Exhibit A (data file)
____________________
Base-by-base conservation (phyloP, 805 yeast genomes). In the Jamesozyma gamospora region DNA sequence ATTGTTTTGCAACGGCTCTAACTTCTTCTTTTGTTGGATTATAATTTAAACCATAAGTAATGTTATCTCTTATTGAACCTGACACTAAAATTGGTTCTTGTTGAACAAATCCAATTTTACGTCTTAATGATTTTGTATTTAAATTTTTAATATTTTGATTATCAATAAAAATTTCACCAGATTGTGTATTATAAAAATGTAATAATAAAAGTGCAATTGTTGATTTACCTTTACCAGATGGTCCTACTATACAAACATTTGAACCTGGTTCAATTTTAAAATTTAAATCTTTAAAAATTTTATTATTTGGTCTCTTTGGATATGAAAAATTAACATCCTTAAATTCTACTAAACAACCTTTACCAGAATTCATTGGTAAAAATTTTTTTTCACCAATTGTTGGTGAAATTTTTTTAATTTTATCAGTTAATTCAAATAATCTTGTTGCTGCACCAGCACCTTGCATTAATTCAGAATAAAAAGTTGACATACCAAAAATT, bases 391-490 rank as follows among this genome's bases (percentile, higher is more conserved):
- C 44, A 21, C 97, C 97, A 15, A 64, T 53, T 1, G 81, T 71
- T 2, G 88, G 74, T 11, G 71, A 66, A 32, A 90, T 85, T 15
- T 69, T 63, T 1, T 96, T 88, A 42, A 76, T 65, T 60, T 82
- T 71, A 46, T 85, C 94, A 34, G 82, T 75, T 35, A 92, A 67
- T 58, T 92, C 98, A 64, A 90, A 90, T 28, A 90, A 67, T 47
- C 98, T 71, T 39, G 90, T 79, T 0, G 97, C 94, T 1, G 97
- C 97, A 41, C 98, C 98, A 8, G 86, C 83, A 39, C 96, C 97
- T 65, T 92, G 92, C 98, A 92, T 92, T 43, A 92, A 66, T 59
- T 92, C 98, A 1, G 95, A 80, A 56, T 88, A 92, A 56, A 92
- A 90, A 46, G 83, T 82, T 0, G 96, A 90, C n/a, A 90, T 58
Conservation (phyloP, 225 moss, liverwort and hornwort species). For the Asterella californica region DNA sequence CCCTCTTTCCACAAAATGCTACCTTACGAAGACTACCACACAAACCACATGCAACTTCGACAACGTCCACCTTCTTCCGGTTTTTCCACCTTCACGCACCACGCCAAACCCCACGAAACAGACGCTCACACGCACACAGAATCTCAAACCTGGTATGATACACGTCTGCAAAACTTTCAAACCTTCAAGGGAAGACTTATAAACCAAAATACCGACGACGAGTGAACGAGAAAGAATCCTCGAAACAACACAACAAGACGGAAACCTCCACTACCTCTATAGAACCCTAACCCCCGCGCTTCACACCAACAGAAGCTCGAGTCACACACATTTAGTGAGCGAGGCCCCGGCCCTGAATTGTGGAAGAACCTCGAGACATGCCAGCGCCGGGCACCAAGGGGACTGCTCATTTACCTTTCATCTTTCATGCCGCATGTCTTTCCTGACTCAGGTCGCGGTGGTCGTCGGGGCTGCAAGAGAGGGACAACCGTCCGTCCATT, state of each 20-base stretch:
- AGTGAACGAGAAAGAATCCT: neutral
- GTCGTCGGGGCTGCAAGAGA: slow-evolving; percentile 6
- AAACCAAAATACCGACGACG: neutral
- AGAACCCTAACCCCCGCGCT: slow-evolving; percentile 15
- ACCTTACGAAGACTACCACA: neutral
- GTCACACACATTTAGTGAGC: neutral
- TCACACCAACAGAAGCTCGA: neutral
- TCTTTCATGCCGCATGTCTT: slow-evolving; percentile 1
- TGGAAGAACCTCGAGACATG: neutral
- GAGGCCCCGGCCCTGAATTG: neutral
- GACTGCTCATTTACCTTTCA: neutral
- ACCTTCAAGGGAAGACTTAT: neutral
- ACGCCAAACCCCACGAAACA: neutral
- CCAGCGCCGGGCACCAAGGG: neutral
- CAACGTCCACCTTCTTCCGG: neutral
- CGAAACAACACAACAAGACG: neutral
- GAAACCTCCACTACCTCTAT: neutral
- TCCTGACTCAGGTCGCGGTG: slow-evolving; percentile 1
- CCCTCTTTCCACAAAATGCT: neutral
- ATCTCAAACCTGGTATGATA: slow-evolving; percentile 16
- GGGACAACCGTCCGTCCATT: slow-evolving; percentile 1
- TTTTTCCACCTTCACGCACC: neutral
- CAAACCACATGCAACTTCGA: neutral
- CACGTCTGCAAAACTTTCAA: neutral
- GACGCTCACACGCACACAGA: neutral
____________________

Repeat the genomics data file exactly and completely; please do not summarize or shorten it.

Base-by-base conservation (phyloP, 805 yeast genomes). In the Jamesozyma gamospora region DNA sequence ATTGTTTTGCAACGGCTCTAACTTCTTCTTTTGTTGGATTATAATTTAAACCATAAGTAATGTTATCTCTTATTGAACCTGACACTAAAATTGGTTCTTGTTGAACAAATCCAATTTTACGTCTTAATGATTTTGTATTTAAATTTTTAATATTTTGATTATCAATAAAAATTTCACCAGATTGTGTATTATAAAAATGTAATAATAAAAGTGCAATTGTTGATTTACCTTTACCAGATGGTCCTACTATACAAACATTTGAACCTGGTTCAATTTTAAAATTTAAATCTTTAAAAATTTTATTATTTGGTCTCTTTGGATATGAAAAATTAACATCCTTAAATTCTACTAAACAACCTTTACCAGAATTCATTGGTAAAAATTTTTTTTCACCAATTGTTGGTGAAATTTTTTTAATTTTATCAGTTAATTCAAATAATCTTGTTGCTGCACCAGCACCTTGCATTAATTCAGAATAAAAAGTTGACATACCAAAAATT, bases 391-490 rank as follows among this genome's bases (percentile, higher is more conserved):
- C 44, A 21, C 97, C 97, A 15, A 64, T 53, T 1, G 81, T 71
- T 2, G 88, G 74, T 11, G 71, A 66, A 32, A 90, T 85, T 15
- T 69, T 63, T 1, T 96, T 88, A 42, A 76, T 65, T 60, T 82
- T 71, A 46, T 85, C 94, A 34, G 82, T 75, T 35, A 92, A 67
- T 58, T 92, C 98, A 64, A 90, A 90, T 28, A 90, A 67, T 47
- C 98, T 71, T 39, G 90, T 79, T 0, G 97, C 94, T 1, G 97
- C 97, A 41, C 98, C 98, A 8, G 86, C 83, A 39, C 96, C 97
- T 65, T 92, G 92, C 98, A 92, T 92, T 43, A 92, A 66, T 59
- T 92, C 98, A 1, G 95, A 80, A 56, T 88, A 92, A 56, A 92
- A 90, A 46, G 83, T 82, T 0, G 96, A 90, C n/a, A 90, T 58
Conservation (phyloP, 225 moss, liverwort and hornwort species). For the Asterella californica region DNA sequence CCCTCTTTCCACAAAATGCTACCTTACGAAGACTACCACACAAACCACATGCAACTTCGACAACGTCCACCTTCTTCCGGTTTTTCCACCTTCACGCACCACGCCAAACCCCACGAAACAGACGCTCACACGCACACAGAATCTCAAACCTGGTATGATACACGTCTGCAAAACTTTCAAACCTTCAAGGGAAGACTTATAAACCAAAATACCGACGACGAGTGAACGAGAAAGAATCCTCGAAACAACACAACAAGACGGAAACCTCCACTACCTCTATAGAACCCTAACCCCCGCGCTTCACACCAACAGAAGCTCGAGTCACACACATTTAGTGAGCGAGGCCCCGGCCCTGAATTGTGGAAGAACCTCGAGACATGCCAGCGCCGGGCACCAAGGGGACTGCTCATTTACCTTTCATCTTTCATGCCGCATGTCTTTCCTGACTCAGGTCGCGGTGGTCGTCGGGGCTGCAAGAGAGGGACAACCGTCCGTCCATT, state of each 20-base stretch:
- AGTGAACGAGAAAGAATCCT: neutral
- GTCGTCGGGGCTGCAAGAGA: slow-evolving; percentile 6
- AAACCAAAATACCGACGACG: neutral
- AGAACCCTAACCCCCGCGCT: slow-evolving; percentile 15
- ACCTTACGAAGACTACCACA: neutral
- GTCACACACATTTAGTGAGC: neutral
- TCACACCAACAGAAGCTCGA: neutral
- TCTTTCATGCCGCATGTCTT: slow-evolving; percentile 1
- TGGAAGAACCTCGAGACATG: neutral
- GAGGCCCCGGCCCTGAATTG: neutral
- GACTGCTCATTTACCTTTCA: neutral
- ACCTTCAAGGGAAGACTTAT: neutral
- ACGCCAAACCCCACGAAACA: neutral
- CCAGCGCCGGGCACCAAGGG: neutral
- CAACGTCCACCTTCTTCCGG: neutral
- CGAAACAACACAACAAGACG: neutral
- GAAACCTCCACTACCTCTAT: neutral
- TCCTGACTCAGGTCGCGGTG: slow-evolving; percentile 1
- CCCTCTTTCCACAAAATGCT: neutral
- ATCTCAAACCTGGTATGATA: slow-evolving; percentile 16
- GGGACAACCGTCCGTCCATT: slow-evolving; percentile 1
- TTTTTCCACCTTCACGCACC: neutral
- CAAACCACATGCAACTTCGA: neutral
- CACGTCTGCAAAACTTTCAA: neutral
- GACGCTCACACGCACACAGA: neutral